February is Black History Month. The contributions, ideas, and traditions of African Americans can be celebrated to remind and engage us in our past. This month can be spent researching and reading about monumental moments throughout history that improved the lives of African Americans.
Black History Month provides us with the opportunity to go back in time. In today’s world it might be easy to forget how we got to the liberties we have today, and although not every moment in our country’s history is glorifying, the ability of a group of people to overcome oppression and segregation is something that should be remembered and always celebrated.
If you would like to learn more, check out these resources from the library:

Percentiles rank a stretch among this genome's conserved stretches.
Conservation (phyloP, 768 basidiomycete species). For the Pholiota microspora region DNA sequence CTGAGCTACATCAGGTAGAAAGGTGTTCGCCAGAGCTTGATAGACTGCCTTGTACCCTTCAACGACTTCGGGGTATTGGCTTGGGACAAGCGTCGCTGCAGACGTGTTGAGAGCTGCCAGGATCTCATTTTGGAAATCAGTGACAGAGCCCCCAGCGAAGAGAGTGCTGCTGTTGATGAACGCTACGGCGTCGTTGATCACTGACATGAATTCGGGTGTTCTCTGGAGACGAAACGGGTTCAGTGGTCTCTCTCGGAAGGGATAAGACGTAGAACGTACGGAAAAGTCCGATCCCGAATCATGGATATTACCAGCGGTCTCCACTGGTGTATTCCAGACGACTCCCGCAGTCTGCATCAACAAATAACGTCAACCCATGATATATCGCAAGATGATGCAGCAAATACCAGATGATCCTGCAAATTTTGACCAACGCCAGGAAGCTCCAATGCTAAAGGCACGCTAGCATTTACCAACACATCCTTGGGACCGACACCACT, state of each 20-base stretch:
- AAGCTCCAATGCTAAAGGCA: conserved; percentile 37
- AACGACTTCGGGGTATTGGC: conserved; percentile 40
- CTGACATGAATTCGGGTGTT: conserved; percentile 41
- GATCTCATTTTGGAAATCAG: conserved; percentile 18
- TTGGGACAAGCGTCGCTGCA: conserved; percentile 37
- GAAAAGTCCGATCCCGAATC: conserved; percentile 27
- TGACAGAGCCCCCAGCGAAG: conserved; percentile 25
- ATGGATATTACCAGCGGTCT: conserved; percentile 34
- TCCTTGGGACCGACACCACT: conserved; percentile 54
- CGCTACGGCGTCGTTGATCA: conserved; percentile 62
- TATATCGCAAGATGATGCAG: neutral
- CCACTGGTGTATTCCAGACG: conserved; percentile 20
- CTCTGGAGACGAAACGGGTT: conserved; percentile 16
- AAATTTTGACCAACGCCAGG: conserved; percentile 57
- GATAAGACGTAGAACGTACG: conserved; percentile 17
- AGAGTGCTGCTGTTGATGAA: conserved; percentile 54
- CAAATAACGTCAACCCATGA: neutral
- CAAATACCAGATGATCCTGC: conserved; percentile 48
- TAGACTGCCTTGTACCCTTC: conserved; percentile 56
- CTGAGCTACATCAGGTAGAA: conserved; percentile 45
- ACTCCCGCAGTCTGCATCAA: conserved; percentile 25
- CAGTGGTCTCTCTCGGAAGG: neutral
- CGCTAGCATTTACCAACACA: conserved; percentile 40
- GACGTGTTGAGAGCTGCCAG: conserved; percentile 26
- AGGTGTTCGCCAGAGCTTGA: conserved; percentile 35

Zorthian, Julia. "This Is How February Became Black History Month." Time.Com (2016): 1. Corporate ResourceNet. Web. 3 Feb. 2017.
McArdle, Molly. "Never more relevant: fifty books for Black History Month and beyond." Library Journal 2017: 109. Literature Resource Center. Web. 3 Feb. 2017.
"February Is Black History Month." Curriculum Review 56.5 (2017): 11. MasterFILE Premier. Web. 3 Feb. 2017.
Bynum, Thomas L. NAACP Youth And The Fight For Black Freedom, 1936–1965. Knoxville: Univ Tennessee Press, 2013. eBook Collection (EBSCOhost). Web. 3 Feb. 2017.
Bracks, Lean'tin, and Jessie Carney Smith. African American Almanac : 400 Years Of Triumph, Courage And Excellence. Chicago: Visible Ink Press, 2012. eBook Collection (EBSCOhost). Web. 3 Feb. 2017.
Ikard, David. Blinded by the Whites: Why Race Still Matters in 21st-Century America. Indiana UP, 2013.
Call number: 813.009 Ik1 2013
Bagwell, Orlando. Africans in America: America's Journey Through Slavery. PBS Video, 2006.
Call number: DVD 973.0496 Af839 2006